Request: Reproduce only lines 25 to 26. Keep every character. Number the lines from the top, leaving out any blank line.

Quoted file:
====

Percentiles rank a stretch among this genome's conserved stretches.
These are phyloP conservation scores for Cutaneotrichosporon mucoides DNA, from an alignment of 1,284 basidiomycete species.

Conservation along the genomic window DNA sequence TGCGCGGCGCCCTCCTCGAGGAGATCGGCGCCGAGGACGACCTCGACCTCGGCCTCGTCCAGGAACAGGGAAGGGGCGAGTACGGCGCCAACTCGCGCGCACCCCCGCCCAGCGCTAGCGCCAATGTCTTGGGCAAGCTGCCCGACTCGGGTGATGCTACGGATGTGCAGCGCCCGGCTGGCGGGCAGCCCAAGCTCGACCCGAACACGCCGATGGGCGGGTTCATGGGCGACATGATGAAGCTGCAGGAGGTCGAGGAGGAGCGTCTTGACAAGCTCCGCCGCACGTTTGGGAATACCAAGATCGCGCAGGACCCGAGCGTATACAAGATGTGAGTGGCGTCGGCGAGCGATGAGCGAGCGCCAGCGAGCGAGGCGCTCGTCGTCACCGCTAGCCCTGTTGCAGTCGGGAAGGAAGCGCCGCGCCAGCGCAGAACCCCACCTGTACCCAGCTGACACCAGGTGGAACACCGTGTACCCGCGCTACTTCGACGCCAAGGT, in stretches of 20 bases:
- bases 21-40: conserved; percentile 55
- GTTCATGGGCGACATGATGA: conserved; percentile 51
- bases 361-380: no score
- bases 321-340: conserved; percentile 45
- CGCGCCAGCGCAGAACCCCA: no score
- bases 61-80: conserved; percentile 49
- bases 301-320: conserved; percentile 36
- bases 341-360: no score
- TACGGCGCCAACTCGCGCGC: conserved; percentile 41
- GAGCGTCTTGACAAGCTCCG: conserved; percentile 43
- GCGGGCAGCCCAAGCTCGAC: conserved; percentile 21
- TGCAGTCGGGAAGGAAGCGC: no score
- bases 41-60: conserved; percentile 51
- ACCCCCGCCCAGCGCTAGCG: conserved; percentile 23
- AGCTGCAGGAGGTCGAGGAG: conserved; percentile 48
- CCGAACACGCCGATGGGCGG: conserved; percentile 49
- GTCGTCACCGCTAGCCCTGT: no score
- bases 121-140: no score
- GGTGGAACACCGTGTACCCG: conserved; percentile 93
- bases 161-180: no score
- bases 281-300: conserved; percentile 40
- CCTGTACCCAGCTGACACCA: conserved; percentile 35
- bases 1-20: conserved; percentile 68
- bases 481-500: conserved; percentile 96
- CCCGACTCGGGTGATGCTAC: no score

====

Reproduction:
- CCTGTACCCAGCTGACACCA: conserved; percentile 35
- bases 1-20: conserved; percentile 68